Mental Floss
POLITICS

Why Is Ukraine’s Capital City Now Called ‘Kyiv,’ Not ‘Kiev’?

Ellen Gutoskey
Sunset over Kyiv, Ukraine.
Sunset over Kyiv, Ukraine. / Viacheslav Tykhanskyi/iStock via Getty Images Plus
facebooktwitterreddit

When Russia initially invaded Ukraine last week, one of its primary targets was the country’s capital and most populous city—which most English-language news outlets used to call “Kiev.” In recent reports, however, it’s much more common to see or hear “Kyiv.” Here’s the history behind the switch.

As The Guardian explains, Russian and Ukrainian have a lot in common: They’re both east Slavonic languages that use versions of the Cyrillic alphabet. But Ukrainian evolved in its own direction, borrowing from Polish and originating certain pronunciations, letters, and vocabulary. Plenty of Ukrainian words are similar to their Russian counterparts, and the name of Ukraine’s capital city is one of them. In Ukrainian, it’s Київ, which gets Latinized as Kyiv. In Russian, it’s Киев—or, in English, Kiev.

When the Soviet Union controlled the area during the 20th century, it systemically tried to quell Ukrainian culture in favor of Russian culture—a process known as Russification, with origins dating back to the 19th century. This included promoting Russian over Ukrainian language, which is essentially how Kiev became more popular than Kyiv among international audiences. As the Soviet Union unraveled in 1991, Ukraine declared its independence and the country has been working to supplant Kiev with Kyiv ever since.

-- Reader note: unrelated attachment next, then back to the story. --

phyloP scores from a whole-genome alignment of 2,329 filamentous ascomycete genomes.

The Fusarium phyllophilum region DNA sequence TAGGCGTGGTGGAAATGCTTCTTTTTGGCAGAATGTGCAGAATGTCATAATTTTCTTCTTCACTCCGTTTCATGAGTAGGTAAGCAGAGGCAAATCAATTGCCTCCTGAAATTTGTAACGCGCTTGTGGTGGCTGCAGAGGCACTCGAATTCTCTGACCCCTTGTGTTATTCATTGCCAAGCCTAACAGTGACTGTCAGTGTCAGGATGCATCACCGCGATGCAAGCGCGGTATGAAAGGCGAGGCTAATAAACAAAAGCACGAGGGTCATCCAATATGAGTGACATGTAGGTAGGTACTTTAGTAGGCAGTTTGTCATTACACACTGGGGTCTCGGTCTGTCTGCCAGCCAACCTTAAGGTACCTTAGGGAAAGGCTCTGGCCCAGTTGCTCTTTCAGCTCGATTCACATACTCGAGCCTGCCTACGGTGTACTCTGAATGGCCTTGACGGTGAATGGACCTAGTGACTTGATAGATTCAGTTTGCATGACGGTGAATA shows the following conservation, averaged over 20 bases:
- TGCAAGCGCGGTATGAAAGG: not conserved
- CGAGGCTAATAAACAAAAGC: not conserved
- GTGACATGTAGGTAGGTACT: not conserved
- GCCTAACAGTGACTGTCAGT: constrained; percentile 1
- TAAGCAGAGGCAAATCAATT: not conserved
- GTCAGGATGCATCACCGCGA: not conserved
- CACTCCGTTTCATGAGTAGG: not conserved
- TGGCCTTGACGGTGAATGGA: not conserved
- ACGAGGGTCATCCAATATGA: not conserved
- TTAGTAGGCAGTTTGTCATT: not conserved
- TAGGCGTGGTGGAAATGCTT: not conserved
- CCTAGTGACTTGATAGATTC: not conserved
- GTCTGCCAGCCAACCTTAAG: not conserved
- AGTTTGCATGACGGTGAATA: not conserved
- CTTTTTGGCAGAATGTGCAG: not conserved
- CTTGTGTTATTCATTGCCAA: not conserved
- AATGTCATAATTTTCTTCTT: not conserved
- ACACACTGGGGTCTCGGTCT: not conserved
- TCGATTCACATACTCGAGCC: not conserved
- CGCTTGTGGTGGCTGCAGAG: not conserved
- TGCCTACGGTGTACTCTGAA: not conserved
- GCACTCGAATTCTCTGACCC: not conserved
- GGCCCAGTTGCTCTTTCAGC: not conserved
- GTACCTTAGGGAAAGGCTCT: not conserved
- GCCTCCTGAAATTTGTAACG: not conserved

In 1995, as The Independent reports, the government made Kyiv the official Latinized name for the city; and in 2018, Ukraine’s Ministry of Foreign Affairs kickstarted a campaign called #KyivNotKiev to encourage the rest of the world to finally make the change official, too. The United States Board on Geographic Names did so in June 2019, and the media has gradually followed suit.

Using Kyiv as the standard spelling is one small way that the world can recognize and validate Ukraine’s independence from Russia, both culturally and politically. It’s the same reason we now say “Ukraine,” rather than “the Ukraine.” The word Ukraine is believed to derive from an old Slavic term for borderland, so the Ukraine loosely translates to the borderland(s), which could give the impression that Ukraine is one peripheral piece of a larger territory—not its own entity.

facebooktwitterreddit